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People, Races, Ethnicity in the U.S. East Indian Americans

About the East Indian Americans in the U.S. including where they are from, why they left, how many there are, East Indian-Americans and more.

EAST INDIAN AMERICANS

(For American Indians, see "Native Americans" below.)

Where They Came From: Demographic migration from India to the U.S. has been based on class, not on any particular district or province. The exception is the growing population of turbaned Sikhs arriving from Punjab.

Why They Left: Though many Indians once left their country to escape poverty or British rule, most of those who come to the U.S. today are university students.

Where They Settled: Immigrating Indians have established several permanent colonies in California, but mainly they live near universities in the East and Midwest. The University of Minnesota in Minneapolis, for example, has a "Little India" of more than 2,000 students. Though a lot of Indians return home after completing their studies, some remain to teach at colleges or intern at hospitals all over the U.S.

Numbers: According to the Immigration and Naturalization Service, 107,446 East Indians entered the U.S. between 1820 and 1975. About 60% of that number arrived after 1970.

Their Story in America: One of the first Indian visitors to America was Swami Vivekananda, who attended the 1893 Chicago Exposition to teach Americans about Hindu philosophy. Two years later, itinerant railroad workers and farmers from India began wandering into northern California from Canada.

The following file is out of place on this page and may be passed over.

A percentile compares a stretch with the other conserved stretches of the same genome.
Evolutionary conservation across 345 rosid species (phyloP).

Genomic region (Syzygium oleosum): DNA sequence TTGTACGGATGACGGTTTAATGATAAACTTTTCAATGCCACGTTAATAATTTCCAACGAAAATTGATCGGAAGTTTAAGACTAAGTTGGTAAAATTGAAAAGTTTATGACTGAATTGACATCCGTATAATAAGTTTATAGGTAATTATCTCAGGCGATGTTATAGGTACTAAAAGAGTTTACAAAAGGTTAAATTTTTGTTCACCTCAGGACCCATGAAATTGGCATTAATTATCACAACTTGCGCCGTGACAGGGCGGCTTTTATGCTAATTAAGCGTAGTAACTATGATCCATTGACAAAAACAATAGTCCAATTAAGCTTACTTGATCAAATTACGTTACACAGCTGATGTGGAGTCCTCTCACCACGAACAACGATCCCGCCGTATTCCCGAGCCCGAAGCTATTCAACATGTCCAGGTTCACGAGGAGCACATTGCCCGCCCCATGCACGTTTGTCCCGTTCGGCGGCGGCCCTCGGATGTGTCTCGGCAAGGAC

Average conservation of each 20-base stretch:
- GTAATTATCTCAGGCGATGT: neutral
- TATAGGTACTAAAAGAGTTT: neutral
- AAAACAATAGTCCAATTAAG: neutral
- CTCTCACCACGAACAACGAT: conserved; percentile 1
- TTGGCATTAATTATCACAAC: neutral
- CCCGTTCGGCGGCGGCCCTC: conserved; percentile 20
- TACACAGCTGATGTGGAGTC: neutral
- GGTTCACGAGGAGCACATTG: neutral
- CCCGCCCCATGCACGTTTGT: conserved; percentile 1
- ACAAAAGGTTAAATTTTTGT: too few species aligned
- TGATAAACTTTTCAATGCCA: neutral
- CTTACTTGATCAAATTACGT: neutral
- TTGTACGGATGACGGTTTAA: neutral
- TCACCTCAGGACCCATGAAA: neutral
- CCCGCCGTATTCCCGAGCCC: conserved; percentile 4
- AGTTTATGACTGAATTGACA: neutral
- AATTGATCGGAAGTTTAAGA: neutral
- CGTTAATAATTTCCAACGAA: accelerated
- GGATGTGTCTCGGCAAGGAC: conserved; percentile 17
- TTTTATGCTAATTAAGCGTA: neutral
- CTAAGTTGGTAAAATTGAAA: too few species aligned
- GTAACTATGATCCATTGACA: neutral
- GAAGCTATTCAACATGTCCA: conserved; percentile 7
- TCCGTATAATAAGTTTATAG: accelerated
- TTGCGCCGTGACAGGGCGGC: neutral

It was not until 1946, when Congress repealed the 1917 Immigration Act banning Indian immigrants, that large numbers of Indians entered the U.S. In the 1960s President Kennedy was responsible for a further lowering of the immigration barriers. Today Indians rank third in number among foreign students, behind Canadians and Chinese.

Though practically all East Indian Americans are professionals from India's Brahman caste or are studying for advanced degrees, and though most speak English, they have nonetheless clung to their own culture and communities.

Famous East Indian Americans: Biochemist Har Gobind Khorana, who was awarded the 1968 Nobel Prize for physiology and medicine: and philosopher Jiddu Krishnamurti, author of many books, including Commentaries on Living.

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